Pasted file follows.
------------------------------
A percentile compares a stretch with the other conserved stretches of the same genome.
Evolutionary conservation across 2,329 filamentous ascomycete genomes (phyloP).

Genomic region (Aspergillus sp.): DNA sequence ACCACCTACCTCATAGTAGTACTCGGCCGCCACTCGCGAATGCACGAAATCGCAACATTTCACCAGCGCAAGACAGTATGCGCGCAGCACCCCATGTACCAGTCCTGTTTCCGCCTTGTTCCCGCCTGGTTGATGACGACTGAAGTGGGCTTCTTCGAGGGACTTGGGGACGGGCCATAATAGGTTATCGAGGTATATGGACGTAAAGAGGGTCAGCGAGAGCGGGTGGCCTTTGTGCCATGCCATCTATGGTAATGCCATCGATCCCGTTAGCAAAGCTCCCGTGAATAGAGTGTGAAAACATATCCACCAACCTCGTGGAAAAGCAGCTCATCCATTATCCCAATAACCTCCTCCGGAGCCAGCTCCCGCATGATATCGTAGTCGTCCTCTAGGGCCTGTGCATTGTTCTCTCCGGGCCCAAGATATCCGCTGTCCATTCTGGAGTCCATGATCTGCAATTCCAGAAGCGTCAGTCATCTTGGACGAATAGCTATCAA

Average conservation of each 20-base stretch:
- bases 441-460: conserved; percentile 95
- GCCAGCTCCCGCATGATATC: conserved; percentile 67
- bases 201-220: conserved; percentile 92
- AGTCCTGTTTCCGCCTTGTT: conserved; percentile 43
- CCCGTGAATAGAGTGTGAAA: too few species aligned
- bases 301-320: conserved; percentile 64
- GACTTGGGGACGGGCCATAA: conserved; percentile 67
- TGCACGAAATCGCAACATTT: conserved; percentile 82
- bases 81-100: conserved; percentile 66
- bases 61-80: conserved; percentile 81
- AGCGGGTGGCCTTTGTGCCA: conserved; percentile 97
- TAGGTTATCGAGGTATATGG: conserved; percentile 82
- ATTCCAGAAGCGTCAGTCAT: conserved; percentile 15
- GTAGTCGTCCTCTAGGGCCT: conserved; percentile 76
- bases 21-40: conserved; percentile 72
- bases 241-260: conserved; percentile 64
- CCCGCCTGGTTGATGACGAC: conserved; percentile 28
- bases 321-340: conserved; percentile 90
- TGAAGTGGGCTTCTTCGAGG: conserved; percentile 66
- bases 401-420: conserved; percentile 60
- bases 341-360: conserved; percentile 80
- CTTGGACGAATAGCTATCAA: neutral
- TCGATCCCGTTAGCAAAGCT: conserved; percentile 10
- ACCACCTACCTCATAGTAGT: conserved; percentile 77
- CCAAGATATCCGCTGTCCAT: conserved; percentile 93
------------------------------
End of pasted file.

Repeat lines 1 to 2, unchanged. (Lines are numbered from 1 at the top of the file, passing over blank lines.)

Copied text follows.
A percentile compares a stretch with the other conserved stretches of the same genome.
Evolutionary conservation across 2,329 filamentous ascomycete genomes (phyloP).